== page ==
If you read our article on secure email yesterday and still wonder if that’s enough to protect your communications, then perhaps you’ve thought about setting up and hosting your own mail server. While this might sound fairly daunting, the truth is that you don’t have to be a technical guru to pull it off. Mail in a Box is a production-quality project allowing you to set up your own email server. This gives you total control over all facets of its security and any other options. The site has very clear setup instructions and even a video you can follow along.
Keep in mind that you won’t be able to run this at home because computers on most residential networks are blocked from sending mail both on the sending end (e.g. your ISP blocking port 25) and on the receiving end (by blacklists) because residential computers are all too often hijacked to send spam. Your home IP address is also probably dynamic and lacks configurable “reverse DNS.” If any of these apply to you, you’ll need to use a virtual machine in the cloud. You can, however, set it up on that virtual machine.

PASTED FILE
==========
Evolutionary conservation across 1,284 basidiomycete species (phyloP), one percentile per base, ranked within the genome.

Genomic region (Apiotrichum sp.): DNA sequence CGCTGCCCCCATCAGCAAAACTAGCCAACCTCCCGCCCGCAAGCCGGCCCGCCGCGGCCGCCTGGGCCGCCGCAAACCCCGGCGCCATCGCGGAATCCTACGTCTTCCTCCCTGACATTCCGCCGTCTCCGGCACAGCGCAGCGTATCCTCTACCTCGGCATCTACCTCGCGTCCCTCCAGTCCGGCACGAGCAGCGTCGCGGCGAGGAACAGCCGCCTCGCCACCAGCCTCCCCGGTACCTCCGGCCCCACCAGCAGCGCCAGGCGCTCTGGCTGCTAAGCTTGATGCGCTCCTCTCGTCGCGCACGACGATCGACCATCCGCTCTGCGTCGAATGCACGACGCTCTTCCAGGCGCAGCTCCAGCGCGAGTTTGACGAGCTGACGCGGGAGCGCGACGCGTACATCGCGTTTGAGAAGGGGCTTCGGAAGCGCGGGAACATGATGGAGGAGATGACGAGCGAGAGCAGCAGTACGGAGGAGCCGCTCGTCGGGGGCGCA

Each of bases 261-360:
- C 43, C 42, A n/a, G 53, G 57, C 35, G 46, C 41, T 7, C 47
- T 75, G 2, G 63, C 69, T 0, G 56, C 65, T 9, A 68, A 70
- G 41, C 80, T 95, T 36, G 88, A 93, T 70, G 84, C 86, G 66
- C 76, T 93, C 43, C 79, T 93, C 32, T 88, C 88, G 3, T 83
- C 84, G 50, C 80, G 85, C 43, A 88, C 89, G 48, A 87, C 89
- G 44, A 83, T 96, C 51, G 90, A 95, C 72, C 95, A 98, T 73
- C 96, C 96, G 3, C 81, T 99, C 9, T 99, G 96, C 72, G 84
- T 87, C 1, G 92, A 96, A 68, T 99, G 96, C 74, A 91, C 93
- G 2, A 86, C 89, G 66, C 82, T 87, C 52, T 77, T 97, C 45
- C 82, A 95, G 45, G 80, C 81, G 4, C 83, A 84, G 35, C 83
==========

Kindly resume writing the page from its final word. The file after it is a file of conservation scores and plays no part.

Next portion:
While we don’t recommend this for the beginner, it’s also not as difficult as you might think. Take a look and see what you think. From the website:
Mail-in-a-Box is based on Ubuntu 14.04 LTS 64-bit and uses very-well-documented shell scripts and a Python management daemon to configure the system. Take a look at the system architecture diagram and security practices.
Development takes place on github at https://github.com/mail-in-a-box/mailinabox.
Note that the goals of this project are to . . .
- Make deploying a good mail server easy.
- Promote decentralization, innovation, and privacy on the web.
- Have automated, auditable, and idempotent system configuration.
- Not make a totally unhackable, NSA-proof server (but see our security practices).
- Not make something customizable by power users.
Mail-in-a-Box is dedicated to the public domain using CC0.
There’s another option too, if you’ve got a Raspberry Pi laying around. This guide will literally walk you through booting your Raspberry Pi for the first time, all the way up to getting a secure webserver running. In fact, the guide itself is hosted on a Raspberry Pi. Take a look.